We have in this topic started down a side track which is really asking questions about future energy options and economic + policy drivers? Given the recent changes in Federal Govt (IE very little) the future for electrical energy generation is no more certain today than it was 8 weeks prior.

It may be even more difficult to predict against the uncertainties in current economic conditions.

A reasonably current view on the economic relativities between different generating options, excluding nuclear. It is all in Aussies too! Zzzzzz!!
Battery storage and large scale solar have come down a little based on the most recent project commitments.

No one is talking grid/network costs.


For those touting nuclear/UK examples its worth noting that ‘new in-progress’ plant in the UK is horrendously over budget, schedule is shot and getting worse (as is budget blow-out).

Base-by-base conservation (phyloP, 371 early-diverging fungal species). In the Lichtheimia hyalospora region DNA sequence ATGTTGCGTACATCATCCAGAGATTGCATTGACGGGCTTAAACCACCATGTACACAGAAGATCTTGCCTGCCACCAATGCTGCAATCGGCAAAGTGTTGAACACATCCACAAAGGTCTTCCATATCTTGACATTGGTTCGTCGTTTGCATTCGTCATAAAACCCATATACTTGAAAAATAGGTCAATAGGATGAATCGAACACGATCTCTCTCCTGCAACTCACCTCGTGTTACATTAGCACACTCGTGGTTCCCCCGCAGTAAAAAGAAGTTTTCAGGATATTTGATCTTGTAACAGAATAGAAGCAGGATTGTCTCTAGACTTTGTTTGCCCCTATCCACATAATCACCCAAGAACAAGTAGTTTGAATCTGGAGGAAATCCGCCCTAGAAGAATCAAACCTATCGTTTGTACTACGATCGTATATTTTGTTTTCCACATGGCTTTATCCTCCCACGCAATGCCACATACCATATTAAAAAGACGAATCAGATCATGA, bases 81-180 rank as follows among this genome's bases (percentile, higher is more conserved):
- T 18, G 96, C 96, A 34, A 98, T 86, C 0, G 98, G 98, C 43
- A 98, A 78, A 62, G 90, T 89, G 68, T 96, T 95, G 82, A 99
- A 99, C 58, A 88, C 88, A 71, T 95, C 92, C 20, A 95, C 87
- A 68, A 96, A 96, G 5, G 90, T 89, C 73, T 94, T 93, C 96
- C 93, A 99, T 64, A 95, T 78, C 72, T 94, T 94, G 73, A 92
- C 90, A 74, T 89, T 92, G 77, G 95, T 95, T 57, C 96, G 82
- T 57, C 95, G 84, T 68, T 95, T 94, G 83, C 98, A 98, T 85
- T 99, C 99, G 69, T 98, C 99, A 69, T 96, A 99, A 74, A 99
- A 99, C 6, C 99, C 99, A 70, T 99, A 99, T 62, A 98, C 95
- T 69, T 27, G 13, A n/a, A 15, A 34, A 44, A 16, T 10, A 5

As far as $ and generation capacity/demand Gas gets first crack, followed by coal and then renewable’s.

When demand dips there’s a good chance that solar and wind have to ‘switch-off’ or get $0.00 etc.
Issue with rooftop solar is that unless the grid goes down it is exporting regardless (and typically a wholesaler if they ‘had’ to do similar would be paying to do so because overloading a grid is a big no no)

I’m not entirely sure how block chain is going to help one way or the other here?

Its a supply and demand issue and being able to get the supply to the demand.
Renewables have a supply consistency issue and Fossil Fuels a cost issue (and reliability/maintenance).


It depends what costs are factored into the generation. If one looks at adding in say carbon capture and storage, fossil fuels are on par with nuclear.

The US government has also looked in detail at Levelized Cost and Levelized Avoided Cost of New Generation and it found in 2023 with including CCS and also existing subsidies to renewables, the following:


The US figures, while may be slightly different to that in Australia due a number of factors including weather, labor costs, development costs, network connection costs etc, it gives an idea of more current (2019) comparative costs compared to that which has been done by the CSIRO (2017).